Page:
Telling the stories of Texas with photographs (and words too...)
Y’all have almost certainly seen one or more of the multiple articles I’ve written about Howard Bland and Charles P. Vance, both of who were part of the building committee for the 1891 First Christian Church of Taylor.
There’s quite a bit of information out there on both.
In contrast, “C. MENDEL” was quite a bit harder to track down.
For starters, I first identified him as “Peter Curran Mendel” based on the Find-a-Grave entry for him.
But as with the “Blazimar” (actually “Blazilmar”), it’s easier to find information when you have the correct spelling.
Mendel’s name is actually “Peter Curren Mendel.” Even the Taylor Daily Press’ article from August 15, 2015 has it wrong (I’ve since proposed a correction to the Find-a-Grave entry, so hopefully it’s corrected soon)!
If we go back to 1878 when the First Christian Church was organized (as the second church in Taylor), we see that John Allen Gano, Jr. was one of the charter members, and his older brother, Richard Montgomery Gano, a Disciples of Christ minister, came to town and preached for a week.
Before embarking on his career as a minister, Richard Montgomery Gano served in the Confederate Army during the War Between the States, and he also spoke extensively at United Confederate Veterans events after The War.
In contrast, Curren Mendel (along with at least one brother) served in the Union Army during the war. He was born in Wheeling, Virginia (now West Virginia), and served in Carlin’s Battery “D” of the 1st West Virginia Light Artillery (http://www.lindapages.com/wvcw/1wvi/1wvi-mendel.htm).
Curren came to Taylor in the 1870s to join his brother Harry and brother-in-law C.H. Booth (also originally from Wheeling). So yeah, he was probably considered a carpetbagger.
Yet he and the Gano family apparently buried any differences dating back to The War, as he is listed as a trustee on the deed executed on April 8, 1878, along with fellow building committee members John Gano and C.P. Vance (distantly related to Zeb Vance, who served as governor of Confederate North Carolina during the War).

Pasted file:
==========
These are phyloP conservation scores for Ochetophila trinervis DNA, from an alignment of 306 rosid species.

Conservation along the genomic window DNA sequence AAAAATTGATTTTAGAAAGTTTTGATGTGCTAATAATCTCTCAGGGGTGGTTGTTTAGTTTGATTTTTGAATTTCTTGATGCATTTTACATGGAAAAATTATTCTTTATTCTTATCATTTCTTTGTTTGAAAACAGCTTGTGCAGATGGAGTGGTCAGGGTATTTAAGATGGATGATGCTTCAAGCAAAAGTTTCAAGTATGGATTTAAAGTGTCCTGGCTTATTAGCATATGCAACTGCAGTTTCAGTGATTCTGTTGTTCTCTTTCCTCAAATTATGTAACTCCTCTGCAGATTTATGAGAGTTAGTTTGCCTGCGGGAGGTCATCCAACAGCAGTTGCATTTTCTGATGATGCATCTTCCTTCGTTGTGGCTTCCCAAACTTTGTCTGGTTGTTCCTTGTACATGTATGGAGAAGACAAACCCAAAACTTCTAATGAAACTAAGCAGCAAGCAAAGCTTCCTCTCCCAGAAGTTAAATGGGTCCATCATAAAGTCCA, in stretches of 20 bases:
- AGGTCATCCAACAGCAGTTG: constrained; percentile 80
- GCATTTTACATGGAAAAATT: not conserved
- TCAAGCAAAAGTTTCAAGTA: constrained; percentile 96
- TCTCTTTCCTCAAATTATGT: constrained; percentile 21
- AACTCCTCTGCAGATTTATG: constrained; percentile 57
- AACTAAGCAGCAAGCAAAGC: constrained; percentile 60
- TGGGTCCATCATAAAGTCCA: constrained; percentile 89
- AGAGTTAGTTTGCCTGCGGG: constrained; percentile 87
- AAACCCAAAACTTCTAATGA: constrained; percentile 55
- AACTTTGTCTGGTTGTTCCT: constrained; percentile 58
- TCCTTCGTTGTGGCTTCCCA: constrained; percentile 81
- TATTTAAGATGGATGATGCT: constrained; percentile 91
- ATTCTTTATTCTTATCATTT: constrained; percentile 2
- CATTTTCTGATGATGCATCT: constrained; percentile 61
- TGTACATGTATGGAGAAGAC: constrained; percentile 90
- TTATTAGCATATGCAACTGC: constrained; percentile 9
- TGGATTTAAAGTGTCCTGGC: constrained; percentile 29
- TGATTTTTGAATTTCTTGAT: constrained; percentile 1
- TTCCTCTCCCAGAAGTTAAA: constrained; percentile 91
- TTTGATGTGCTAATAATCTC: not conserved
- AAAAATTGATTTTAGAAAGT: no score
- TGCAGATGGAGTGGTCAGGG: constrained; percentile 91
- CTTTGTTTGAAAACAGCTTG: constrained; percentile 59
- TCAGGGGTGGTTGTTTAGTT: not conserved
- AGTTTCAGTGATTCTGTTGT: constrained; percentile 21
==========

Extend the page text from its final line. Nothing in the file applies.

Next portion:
Mendel owned a large tract of property near the intersection present-day Eleventh and Davis Streets and built a large home there (see https://taylorpress.net/lifestyles/article_df5082e4-24ee-11e5-bcba-976056222b88.html; see also http://tx-taylor.civicplus.com/345/Davis-Coupland-Rd for photos of the Mendel home).
In 1888, Mendel’s brother-in-law C.H. Booth established the Taylor National Bank; Mendel initially served as cashier and later Vice President of the operation. (Incidentally, Booth had previously been associated with the First National Bank of Taylor; the two banks would merge during the Great Depression. Fellow building committee member Howard Bland, Sr. was also associated with both banks.)
For someone so heavily involved in the history of Taylor (and subsequently buried there), it’s odd that I haven’t been able to find an obituary or mention of his death in the Taylor Daily Press.
However, the May 14, 1923 edition of the Austin American reports that Curren Mendel, who had passed away on May 10, at the home of his daughter in Wichita Falls, had been buried the previous day (May 13) after a funeral held in the First Christian Church building that he was instrumental in constructing some thirty-two years before.